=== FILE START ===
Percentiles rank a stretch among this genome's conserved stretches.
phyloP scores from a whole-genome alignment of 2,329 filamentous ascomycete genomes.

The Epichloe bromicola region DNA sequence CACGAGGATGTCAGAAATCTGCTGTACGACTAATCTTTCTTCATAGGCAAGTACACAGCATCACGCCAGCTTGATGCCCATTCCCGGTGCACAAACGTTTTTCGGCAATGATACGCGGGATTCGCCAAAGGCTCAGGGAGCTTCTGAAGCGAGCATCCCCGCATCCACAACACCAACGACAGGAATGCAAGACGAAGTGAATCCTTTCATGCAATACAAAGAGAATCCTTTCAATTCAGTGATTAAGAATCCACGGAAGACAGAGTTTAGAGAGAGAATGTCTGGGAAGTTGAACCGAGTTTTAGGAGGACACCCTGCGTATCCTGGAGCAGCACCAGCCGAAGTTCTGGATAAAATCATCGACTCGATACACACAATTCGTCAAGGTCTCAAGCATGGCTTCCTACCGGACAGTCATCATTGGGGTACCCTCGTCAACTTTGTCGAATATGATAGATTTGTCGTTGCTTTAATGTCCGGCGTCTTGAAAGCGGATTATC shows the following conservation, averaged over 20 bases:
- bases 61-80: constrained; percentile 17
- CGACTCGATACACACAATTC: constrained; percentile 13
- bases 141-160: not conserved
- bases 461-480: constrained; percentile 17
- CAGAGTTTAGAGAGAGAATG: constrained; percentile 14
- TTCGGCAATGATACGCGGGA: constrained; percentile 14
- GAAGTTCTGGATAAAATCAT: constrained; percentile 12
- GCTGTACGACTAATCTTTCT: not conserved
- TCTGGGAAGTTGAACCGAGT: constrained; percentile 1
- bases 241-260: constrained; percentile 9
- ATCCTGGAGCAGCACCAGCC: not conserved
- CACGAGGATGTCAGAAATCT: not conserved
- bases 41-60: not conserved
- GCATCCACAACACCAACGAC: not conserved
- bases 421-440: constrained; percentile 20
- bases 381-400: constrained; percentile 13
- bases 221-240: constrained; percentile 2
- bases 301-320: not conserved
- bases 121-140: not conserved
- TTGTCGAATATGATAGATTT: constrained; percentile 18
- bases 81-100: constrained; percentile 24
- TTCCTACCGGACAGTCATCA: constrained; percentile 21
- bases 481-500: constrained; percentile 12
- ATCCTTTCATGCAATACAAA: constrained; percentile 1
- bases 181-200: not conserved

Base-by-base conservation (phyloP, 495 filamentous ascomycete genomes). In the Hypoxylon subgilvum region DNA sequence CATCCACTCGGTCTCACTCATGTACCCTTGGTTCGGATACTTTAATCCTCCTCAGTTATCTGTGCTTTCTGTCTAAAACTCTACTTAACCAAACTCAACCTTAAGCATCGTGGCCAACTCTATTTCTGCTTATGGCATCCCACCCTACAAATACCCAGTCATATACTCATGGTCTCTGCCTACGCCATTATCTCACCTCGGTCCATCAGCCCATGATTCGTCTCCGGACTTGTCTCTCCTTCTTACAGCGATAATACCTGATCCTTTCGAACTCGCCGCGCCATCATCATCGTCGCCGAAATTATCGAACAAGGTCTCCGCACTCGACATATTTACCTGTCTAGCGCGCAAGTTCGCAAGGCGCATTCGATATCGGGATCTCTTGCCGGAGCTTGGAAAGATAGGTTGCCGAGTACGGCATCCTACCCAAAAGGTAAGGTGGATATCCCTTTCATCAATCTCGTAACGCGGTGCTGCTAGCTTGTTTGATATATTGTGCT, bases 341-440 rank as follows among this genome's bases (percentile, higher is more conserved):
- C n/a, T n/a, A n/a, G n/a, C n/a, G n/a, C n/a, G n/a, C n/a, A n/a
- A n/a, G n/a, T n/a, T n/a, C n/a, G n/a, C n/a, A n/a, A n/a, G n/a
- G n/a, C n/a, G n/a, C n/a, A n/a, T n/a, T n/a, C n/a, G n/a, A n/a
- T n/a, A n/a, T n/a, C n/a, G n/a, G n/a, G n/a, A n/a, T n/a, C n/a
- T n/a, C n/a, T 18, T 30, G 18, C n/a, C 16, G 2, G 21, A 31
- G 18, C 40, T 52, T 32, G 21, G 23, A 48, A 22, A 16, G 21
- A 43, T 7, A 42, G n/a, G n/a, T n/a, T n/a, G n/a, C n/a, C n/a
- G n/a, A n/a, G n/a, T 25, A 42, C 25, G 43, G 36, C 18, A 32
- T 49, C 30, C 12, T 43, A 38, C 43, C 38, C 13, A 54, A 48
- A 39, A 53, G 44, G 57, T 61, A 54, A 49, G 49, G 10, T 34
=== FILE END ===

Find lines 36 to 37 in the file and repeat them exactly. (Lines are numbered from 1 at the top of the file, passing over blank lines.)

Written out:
- A 43, T 7, A 42, G n/a, G n/a, T n/a, T n/a, G n/a, C n/a, C n/a
- G n/a, A n/a, G n/a, T 25, A 42, C 25, G 43, G 36, C 18, A 32